18 May, 2010

EXAMINED: Soulless by Gail Carriger


This book is from my local library
Picture courtesy of Good Reads

Gail Carriger has reimagined the Victorian era to include vampires, werewolves, and the soulless. Her female main character, Miss Alexia Tarabotti, belongs in this third category. She is otherwise known as the preternatural; vampires and werewolves being supernatural.

Miss Tarabotti suffers some of the worst difficulties that may plague a woman in her time. Namely, being a spinster, Italian and soulless. So, of course, she is quite surprised and put out when a ravenous vampire attempts to attack her, whilst she has tea. One of the very few that can ward off the supernatural by returning them to their human state with skin contact, it seems quite a mystery why she would be the chosen victim of a vampire.

This mystery kicks off the story in SOULLESS. Miss Tarabotti is joined by Lord Maccon of the BUR (Bureau of Unnatural Registry), who also happens to be the local werewolf Alpha. Together they will have to navigate the best of London's society to find out why werewolves and vampires are going missing. Aided by Lord Maccon's Beta and the vampire Lord Akeldama, Alexia sets off to prove that she is not involved in the recent disappearances.

I had seen this book in the bookstore many times before I even picked it up. Then, I read the back cover several times. Each time, I passed on the novel, for one superficial reason or another. Finally, I decided that I was going to read it. (Mostly, because I had a craving for something steampunk, but I wanted something a little lighter than the usual steampunk fare.)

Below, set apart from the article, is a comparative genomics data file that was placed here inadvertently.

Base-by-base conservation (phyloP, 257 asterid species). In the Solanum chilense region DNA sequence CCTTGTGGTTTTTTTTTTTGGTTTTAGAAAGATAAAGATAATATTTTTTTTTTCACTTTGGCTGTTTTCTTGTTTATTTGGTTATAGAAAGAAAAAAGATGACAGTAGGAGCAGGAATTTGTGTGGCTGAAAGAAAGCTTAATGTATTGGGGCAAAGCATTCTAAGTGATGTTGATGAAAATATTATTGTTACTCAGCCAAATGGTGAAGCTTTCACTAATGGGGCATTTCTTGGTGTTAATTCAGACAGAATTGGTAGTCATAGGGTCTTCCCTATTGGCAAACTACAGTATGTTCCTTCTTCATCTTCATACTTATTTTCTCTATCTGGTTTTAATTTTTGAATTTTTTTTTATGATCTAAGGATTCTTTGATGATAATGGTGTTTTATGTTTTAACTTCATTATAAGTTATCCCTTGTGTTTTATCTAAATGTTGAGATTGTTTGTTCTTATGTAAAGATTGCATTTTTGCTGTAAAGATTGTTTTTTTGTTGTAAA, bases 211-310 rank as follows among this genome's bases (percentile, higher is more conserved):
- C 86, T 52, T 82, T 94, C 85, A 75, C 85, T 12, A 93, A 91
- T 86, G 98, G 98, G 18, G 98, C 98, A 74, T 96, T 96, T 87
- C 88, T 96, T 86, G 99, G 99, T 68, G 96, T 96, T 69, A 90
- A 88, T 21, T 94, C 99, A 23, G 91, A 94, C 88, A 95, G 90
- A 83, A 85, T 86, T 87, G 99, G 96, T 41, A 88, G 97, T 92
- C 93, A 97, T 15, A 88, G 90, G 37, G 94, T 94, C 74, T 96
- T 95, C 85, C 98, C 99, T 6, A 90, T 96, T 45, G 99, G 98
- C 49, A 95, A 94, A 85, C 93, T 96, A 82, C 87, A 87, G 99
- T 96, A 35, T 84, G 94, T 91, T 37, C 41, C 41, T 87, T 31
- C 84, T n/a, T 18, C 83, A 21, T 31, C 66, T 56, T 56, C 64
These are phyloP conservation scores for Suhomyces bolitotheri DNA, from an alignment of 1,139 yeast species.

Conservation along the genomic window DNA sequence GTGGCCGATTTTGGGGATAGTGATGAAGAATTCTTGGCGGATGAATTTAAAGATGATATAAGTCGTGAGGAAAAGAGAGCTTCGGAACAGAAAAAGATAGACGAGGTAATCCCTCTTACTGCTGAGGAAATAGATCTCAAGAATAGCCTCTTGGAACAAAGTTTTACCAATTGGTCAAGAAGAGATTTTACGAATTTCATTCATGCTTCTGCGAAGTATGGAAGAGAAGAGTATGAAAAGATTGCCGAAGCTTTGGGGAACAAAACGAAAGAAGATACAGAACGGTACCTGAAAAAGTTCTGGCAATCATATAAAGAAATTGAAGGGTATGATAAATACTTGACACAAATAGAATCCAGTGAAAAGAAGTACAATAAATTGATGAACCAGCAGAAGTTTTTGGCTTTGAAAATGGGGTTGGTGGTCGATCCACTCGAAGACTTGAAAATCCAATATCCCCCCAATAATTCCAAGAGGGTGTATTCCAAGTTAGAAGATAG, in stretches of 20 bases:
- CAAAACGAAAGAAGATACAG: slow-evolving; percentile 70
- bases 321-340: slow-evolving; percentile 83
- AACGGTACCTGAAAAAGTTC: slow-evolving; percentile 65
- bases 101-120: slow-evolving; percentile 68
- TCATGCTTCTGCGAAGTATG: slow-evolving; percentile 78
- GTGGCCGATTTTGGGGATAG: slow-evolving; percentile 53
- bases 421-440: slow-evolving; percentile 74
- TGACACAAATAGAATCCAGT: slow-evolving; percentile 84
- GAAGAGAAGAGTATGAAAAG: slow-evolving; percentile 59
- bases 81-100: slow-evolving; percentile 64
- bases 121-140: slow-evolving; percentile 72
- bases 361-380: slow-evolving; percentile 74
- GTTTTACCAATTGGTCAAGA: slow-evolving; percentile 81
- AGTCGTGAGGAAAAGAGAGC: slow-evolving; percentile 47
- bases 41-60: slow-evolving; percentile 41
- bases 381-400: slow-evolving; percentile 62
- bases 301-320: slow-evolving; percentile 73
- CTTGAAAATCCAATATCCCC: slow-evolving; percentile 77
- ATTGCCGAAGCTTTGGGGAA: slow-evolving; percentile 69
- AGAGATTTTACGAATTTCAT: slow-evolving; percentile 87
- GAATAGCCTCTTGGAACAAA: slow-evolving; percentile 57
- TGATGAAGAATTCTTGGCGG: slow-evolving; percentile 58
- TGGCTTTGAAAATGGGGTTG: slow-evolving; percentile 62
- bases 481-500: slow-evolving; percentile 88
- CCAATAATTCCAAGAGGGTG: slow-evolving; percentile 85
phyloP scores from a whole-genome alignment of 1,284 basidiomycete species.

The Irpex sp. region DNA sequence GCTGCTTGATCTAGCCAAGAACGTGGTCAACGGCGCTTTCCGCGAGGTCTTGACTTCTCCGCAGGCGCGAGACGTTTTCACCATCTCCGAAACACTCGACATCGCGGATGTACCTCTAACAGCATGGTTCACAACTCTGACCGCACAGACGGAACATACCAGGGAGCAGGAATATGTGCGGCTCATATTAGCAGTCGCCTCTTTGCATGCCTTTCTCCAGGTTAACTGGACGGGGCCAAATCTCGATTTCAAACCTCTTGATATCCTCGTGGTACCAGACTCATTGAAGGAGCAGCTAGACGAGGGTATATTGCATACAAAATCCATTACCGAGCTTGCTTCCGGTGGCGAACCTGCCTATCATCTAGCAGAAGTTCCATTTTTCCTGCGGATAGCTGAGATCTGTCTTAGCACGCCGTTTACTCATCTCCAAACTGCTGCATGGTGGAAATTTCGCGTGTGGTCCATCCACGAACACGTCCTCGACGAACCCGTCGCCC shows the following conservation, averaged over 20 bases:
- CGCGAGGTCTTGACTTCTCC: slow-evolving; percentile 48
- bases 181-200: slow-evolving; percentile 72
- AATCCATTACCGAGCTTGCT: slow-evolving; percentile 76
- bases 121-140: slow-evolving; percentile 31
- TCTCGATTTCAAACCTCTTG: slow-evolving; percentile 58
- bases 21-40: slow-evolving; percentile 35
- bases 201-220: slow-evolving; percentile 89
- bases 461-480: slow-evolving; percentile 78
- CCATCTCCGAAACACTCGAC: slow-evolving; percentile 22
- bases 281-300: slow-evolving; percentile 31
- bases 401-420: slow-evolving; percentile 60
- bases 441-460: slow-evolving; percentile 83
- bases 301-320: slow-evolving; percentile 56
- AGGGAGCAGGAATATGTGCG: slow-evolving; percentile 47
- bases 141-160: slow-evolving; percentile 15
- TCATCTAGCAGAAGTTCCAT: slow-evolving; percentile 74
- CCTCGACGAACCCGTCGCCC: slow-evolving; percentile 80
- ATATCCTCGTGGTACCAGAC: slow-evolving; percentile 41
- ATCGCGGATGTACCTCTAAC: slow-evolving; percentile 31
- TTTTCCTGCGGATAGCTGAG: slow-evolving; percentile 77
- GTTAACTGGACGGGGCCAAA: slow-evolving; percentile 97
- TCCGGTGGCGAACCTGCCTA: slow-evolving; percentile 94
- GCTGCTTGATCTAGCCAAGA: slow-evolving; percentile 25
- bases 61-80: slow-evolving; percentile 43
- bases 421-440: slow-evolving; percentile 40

The first sentence, though rather simple, really drew me in. I couldn't stop reading. I couldn't stop laughing. But most of all, I couldn't stop rooting for the heroine, Miss Alexia Tarabotti. She does an admirable job of warding off the undesirables with her parasol. That includes the wax-faced man who seems intent on her death, and her odious mother, a great parody of the 'proper' Victorian woman.

Her relationship with Lord Maccon has a decidedly scandalous nature to it, for the Victorian time. Carriger has written these scenes very well. After all, Miss Tarabotti is well past the age of expecting marraige; therefore, she has more freedom than the average woman. And she doesn't expect to trap Lord Maccon. Also, considering that werewolves, vampires and dirigibles are a part of everyday life, one can forgive the sexual encounters of the two, which (mostly) happen in private. 

Because I tend to read fantasy, urban fantasy, and paranormal romance, I am used to reading about vampires and werewolves. But, SOULLESS had a new take on the phenomenon. She manages to seamlessly incorporate the supernatural into known historical events (such as the rise of the British Empire) and create a reasonable explanation for their existence.

What I really liked about Carriger's novel was all of the different strings that she brought together to tell the story. There is the historical aspect to the novel. There is steampunk. There is paranormal romance. And somehow, they coexist with humor for a really absorbing read.

My Examination Results:
3/5 for plot
4/5 for characters
3.5/5 for language

10.5/15 Recommend

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